The oaks of Independence : a landscape history of the original site of Baylor University and the potential surrounding historic district.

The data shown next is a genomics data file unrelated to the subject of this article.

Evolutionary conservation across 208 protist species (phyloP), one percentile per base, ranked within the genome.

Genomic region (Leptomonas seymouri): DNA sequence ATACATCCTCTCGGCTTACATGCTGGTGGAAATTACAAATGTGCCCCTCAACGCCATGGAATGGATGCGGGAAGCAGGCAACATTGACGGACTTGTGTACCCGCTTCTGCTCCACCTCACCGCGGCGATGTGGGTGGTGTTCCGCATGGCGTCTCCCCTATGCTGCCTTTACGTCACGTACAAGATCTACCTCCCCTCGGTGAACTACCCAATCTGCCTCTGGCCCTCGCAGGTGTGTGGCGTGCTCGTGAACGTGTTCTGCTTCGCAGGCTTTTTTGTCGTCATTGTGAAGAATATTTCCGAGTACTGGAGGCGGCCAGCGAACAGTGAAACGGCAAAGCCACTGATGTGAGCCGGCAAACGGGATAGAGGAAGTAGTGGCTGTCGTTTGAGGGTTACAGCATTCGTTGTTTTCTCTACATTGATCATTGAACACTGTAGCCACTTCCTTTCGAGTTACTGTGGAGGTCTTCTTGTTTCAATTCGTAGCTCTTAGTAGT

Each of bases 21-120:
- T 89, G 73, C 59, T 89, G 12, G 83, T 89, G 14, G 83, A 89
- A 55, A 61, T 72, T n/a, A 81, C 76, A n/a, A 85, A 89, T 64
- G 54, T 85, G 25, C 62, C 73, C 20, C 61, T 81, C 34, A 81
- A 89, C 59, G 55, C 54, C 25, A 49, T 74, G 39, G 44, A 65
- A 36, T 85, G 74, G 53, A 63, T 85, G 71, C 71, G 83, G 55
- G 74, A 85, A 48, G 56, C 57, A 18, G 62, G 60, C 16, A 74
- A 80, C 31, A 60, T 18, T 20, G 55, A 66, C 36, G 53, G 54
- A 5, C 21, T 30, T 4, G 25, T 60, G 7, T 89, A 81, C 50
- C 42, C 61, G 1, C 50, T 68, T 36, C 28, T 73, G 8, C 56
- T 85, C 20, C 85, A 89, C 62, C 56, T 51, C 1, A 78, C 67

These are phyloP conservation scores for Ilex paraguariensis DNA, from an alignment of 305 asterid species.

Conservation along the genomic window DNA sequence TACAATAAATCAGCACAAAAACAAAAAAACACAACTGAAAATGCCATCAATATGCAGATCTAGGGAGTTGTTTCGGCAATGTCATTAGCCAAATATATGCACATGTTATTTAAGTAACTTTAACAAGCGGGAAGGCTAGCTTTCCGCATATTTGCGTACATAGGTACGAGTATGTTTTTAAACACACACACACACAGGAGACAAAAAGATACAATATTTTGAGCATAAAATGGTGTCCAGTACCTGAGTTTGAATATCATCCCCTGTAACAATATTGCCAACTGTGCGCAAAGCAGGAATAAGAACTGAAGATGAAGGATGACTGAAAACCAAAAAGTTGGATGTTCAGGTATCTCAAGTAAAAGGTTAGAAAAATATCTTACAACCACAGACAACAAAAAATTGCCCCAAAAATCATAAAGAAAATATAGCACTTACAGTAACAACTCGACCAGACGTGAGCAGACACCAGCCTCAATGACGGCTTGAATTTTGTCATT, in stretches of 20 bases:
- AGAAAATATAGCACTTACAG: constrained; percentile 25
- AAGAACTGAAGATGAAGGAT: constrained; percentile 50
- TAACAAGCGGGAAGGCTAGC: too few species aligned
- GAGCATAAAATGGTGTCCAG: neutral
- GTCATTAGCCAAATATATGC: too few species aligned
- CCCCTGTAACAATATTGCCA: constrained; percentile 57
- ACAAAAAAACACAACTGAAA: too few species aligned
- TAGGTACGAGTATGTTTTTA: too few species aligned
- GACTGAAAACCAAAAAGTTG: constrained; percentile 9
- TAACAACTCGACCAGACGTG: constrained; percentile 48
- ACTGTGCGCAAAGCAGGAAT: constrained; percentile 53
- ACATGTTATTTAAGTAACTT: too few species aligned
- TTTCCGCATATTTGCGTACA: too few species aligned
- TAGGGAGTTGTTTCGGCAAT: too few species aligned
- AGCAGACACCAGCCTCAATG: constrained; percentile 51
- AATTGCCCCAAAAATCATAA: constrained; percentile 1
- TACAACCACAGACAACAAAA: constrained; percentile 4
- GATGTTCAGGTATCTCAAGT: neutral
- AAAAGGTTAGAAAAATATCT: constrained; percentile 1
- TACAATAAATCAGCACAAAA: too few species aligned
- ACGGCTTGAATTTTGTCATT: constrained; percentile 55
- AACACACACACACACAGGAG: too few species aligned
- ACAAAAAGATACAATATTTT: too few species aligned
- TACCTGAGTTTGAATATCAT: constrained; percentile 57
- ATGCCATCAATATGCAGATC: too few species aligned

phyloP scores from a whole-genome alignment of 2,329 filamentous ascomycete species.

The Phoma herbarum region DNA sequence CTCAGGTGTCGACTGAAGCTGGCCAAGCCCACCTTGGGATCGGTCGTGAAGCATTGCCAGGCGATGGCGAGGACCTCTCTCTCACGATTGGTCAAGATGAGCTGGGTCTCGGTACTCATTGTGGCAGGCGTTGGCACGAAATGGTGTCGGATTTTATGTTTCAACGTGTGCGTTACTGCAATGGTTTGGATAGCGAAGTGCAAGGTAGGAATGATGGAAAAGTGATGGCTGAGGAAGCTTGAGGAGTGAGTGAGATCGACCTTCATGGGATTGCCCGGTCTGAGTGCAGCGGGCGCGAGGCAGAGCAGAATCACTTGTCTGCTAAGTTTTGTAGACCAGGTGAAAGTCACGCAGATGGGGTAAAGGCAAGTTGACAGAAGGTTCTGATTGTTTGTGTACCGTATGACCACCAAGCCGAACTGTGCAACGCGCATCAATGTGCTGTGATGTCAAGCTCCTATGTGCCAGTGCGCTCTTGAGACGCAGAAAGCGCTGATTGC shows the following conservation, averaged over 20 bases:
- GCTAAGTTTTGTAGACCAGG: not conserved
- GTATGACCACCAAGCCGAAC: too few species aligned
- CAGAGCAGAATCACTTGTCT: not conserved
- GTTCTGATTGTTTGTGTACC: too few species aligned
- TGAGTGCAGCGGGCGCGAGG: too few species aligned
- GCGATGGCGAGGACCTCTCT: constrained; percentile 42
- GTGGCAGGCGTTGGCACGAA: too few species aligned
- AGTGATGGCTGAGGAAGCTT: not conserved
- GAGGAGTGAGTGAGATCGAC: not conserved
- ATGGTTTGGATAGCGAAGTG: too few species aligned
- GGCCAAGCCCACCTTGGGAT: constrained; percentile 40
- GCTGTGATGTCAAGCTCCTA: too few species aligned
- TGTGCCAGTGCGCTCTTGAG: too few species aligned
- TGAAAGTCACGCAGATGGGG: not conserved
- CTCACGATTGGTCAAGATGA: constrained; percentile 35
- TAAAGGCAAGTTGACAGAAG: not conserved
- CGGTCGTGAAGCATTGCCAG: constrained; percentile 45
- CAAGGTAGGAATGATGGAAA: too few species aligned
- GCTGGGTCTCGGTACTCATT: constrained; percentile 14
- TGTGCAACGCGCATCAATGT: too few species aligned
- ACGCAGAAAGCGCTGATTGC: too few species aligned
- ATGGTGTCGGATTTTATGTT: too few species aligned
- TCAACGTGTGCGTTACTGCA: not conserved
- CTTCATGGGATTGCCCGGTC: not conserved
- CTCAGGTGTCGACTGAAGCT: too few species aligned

The landscape in and around the village of Independence in northeastern Washington County, Texas, is characterized by dense old growth riparian zones, released old fields, open pastures, and regenerated woodlots. The results of this project signify shifts in the appearance and use of the local landscape, including an increase in general woody vegetation since the late nineteenth century, and conversion from row crop and plantation agriculture to livestock production and leisure use. Live Oak Groves of the town and surrounding properties remain a constant within the changing landscape, and many trees pre-date Anglo settlement in the area. A regression for DBH/Age relationship was created from local tree measurements, which allowed identification of thirty-four trees older than the Republic of Texas, and ninety-three trees dating to the period of Baylor University’s residence in Independence. Intensive surveys of seventeen sites helped to identify historic landscape and vegetation features within a cultural context.